The Philadelphia native comes to PMC with a history of educating and building relationships with the West Philadelphia community and with over eight years of experience working with underserved and underrepresented high school students. She most recently worked as the Associate Director of the University of Pennsylvania Upward Bound TRiO Program, funded by the U.S. Department of Education, where she assisted low-income, first-generation high school students of color in the local Philadelphia area as they applied for college. She has also previously worked as a nutrition educator in the Philadelphia School District, teaching local youths and their families how to develop healthy lifestyles.
Karletta holds an M.Ed. in School Counseling from Wilmington University, an M.S.Ed. in Teaching, Learning, and Curriculum and Higher Education concentration from Drexel University’s School of Education, and a B.S. in Elementary Education and Early Childhood Education from Temple University’s School of Education.
Grace joined the Penn Memory Center in June of 2013 as a research specialist for Dr. David Wolk. She is currently working as a clinical research coordinator on the Biogen study. She also does work on the Avid, ASL-PET and EmPCAD studies. She received a BS in Psychology with a minor in Neuroscience from Haverford College in 2013, and she completed the University of Pennsylvania’s Master of Public Health Program in 2017.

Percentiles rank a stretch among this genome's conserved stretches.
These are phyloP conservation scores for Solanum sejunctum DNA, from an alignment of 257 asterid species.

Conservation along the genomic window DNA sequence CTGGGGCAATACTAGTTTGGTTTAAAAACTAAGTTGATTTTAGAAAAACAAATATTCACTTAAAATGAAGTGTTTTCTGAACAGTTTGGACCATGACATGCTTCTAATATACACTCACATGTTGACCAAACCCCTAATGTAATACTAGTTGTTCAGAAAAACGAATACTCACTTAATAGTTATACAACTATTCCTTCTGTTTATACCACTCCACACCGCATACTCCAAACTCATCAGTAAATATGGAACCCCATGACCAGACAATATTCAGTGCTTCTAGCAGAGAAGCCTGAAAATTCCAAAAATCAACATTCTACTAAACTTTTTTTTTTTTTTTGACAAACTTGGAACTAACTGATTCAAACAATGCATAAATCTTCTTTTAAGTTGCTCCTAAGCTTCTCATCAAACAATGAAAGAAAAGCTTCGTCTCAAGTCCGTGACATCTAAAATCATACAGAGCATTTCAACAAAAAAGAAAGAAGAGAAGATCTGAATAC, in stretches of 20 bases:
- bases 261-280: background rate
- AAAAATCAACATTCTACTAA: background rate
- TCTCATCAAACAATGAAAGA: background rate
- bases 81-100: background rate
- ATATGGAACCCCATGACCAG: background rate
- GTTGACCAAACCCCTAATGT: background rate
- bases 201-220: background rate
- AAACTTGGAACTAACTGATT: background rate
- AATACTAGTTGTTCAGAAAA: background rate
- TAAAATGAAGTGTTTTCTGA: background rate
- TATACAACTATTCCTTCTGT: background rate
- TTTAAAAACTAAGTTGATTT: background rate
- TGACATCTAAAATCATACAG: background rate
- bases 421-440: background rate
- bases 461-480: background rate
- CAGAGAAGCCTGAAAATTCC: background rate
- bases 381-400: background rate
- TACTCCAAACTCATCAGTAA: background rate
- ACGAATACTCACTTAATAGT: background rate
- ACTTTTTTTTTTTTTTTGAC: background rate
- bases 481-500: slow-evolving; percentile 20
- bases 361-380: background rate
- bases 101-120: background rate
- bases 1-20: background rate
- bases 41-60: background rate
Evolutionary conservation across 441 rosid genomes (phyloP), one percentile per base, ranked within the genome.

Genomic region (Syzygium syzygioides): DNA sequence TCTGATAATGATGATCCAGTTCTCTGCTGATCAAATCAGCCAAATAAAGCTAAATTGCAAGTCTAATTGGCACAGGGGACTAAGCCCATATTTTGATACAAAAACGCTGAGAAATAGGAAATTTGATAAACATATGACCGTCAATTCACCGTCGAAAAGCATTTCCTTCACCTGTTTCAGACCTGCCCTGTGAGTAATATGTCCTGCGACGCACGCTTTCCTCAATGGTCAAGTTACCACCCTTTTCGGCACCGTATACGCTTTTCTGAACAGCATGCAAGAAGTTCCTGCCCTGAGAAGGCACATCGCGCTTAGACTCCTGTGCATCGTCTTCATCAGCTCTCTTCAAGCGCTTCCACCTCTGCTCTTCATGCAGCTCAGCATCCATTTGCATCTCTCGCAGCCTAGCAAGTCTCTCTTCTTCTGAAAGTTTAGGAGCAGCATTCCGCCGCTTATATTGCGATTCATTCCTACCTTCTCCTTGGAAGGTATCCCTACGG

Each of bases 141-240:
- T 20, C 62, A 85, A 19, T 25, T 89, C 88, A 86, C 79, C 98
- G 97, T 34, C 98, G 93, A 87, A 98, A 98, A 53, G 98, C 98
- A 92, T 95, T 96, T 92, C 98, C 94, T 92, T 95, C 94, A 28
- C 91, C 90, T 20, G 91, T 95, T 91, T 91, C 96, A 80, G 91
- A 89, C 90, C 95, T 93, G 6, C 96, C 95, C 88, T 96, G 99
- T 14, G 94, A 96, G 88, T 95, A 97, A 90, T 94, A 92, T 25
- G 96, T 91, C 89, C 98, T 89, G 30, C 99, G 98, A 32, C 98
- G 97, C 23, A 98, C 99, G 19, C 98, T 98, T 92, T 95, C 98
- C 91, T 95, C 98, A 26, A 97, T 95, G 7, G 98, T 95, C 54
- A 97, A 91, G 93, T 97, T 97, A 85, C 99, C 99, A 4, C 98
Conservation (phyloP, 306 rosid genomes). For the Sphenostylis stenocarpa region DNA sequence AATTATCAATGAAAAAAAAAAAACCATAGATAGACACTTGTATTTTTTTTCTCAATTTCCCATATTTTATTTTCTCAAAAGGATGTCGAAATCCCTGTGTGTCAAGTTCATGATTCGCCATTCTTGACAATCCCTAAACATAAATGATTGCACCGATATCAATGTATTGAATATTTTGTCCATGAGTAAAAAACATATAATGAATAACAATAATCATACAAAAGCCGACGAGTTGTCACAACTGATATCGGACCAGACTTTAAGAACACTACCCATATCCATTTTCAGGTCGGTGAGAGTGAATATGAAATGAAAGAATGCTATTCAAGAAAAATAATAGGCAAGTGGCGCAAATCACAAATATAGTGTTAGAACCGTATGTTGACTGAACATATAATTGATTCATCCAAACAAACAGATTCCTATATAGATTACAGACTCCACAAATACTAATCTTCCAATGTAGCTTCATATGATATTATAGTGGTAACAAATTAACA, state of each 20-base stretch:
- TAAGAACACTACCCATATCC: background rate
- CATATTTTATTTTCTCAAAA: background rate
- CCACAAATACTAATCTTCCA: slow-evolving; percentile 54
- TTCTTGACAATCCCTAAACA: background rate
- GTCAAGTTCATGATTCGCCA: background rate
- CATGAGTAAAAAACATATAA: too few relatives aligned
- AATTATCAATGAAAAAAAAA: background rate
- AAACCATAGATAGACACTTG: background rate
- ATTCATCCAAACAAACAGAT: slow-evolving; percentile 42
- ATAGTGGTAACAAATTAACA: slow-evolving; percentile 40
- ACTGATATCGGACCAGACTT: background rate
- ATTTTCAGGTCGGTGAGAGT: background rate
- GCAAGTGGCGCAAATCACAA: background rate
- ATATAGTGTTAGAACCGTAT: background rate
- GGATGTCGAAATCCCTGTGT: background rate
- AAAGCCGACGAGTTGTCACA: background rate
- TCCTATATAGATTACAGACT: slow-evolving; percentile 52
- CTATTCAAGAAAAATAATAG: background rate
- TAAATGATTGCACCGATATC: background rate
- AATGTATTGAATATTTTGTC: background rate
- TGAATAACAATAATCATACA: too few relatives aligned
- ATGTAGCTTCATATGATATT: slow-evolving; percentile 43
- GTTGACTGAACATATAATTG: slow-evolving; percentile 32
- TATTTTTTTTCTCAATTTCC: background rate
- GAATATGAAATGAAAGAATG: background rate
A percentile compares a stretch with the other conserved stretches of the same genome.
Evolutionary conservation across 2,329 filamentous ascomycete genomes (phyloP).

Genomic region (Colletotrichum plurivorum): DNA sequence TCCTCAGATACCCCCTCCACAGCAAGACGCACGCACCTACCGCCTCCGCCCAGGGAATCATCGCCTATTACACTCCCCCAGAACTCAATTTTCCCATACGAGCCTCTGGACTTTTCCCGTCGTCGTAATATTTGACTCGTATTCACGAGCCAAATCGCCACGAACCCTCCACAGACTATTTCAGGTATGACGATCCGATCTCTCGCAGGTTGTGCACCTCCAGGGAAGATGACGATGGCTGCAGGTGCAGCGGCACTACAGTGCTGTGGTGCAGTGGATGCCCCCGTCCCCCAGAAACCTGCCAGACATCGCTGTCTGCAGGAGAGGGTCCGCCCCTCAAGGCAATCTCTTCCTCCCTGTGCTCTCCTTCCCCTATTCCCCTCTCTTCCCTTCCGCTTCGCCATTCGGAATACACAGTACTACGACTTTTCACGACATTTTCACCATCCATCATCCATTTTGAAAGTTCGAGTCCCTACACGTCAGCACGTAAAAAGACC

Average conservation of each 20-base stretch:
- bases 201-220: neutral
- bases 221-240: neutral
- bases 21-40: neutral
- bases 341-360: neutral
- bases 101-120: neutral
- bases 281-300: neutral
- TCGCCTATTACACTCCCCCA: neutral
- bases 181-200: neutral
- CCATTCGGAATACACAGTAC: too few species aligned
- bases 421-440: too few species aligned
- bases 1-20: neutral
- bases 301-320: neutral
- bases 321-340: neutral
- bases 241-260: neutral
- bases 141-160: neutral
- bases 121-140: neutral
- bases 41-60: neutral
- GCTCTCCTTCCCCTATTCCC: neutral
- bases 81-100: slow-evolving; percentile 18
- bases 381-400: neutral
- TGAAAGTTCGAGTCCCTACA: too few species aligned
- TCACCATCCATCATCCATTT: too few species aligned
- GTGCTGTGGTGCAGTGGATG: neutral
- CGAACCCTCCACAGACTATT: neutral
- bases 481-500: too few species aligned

Loren joined the Penn Memory Center in 2015 as a Clinical Research Assistant. She has worked in various clinical research positions for more than 10 years. Loren has her medical assistant certificate and an AS in culinary arts, and she is studying medical billing and coding.
Allison comes to PMC after earning her bachelor’s degree in brain and cognitive sciences from the University of Rochester. In college, she worked in an Alzheimer’s disease lab at the Rochester School of Nursing.
She plans to pursue a career as a physician’s assistant or physician, focusing on geriatrics or neurology.
Terrence Casey is the communications and marketing manager for the Penn Memory Center, the Healthy Brain Research Center, and the Neurodegenerative Disease Ethics and Policy Program.